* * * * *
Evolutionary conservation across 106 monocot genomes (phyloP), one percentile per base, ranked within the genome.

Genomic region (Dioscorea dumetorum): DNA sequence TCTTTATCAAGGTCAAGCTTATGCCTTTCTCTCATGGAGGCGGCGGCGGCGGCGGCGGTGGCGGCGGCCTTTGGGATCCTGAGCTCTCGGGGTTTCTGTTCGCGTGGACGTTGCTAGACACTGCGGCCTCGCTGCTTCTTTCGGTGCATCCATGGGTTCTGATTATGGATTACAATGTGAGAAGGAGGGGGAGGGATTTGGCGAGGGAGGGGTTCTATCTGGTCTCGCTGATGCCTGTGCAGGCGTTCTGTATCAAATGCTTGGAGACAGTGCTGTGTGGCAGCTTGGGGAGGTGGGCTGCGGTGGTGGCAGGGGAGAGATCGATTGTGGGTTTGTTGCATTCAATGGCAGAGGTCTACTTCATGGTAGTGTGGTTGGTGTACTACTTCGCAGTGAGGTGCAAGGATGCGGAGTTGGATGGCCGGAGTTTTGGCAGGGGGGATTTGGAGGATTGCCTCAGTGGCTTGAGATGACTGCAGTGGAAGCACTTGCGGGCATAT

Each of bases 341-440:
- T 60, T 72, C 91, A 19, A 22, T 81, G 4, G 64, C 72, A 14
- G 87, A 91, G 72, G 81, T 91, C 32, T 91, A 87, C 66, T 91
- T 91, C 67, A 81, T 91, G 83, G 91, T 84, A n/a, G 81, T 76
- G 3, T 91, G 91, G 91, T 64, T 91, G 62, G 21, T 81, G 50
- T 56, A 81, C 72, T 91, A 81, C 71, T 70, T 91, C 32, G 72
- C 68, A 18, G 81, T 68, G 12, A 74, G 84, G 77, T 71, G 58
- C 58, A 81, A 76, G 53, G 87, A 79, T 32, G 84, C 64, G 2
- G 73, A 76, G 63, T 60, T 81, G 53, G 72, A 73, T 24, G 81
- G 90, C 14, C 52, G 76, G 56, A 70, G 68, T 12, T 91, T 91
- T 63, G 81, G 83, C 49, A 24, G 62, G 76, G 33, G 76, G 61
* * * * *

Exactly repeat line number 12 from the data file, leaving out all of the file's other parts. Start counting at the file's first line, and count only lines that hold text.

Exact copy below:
- G 90, C 14, C 52, G 76, G 56, A 70, G 68, T 12, T 91, T 91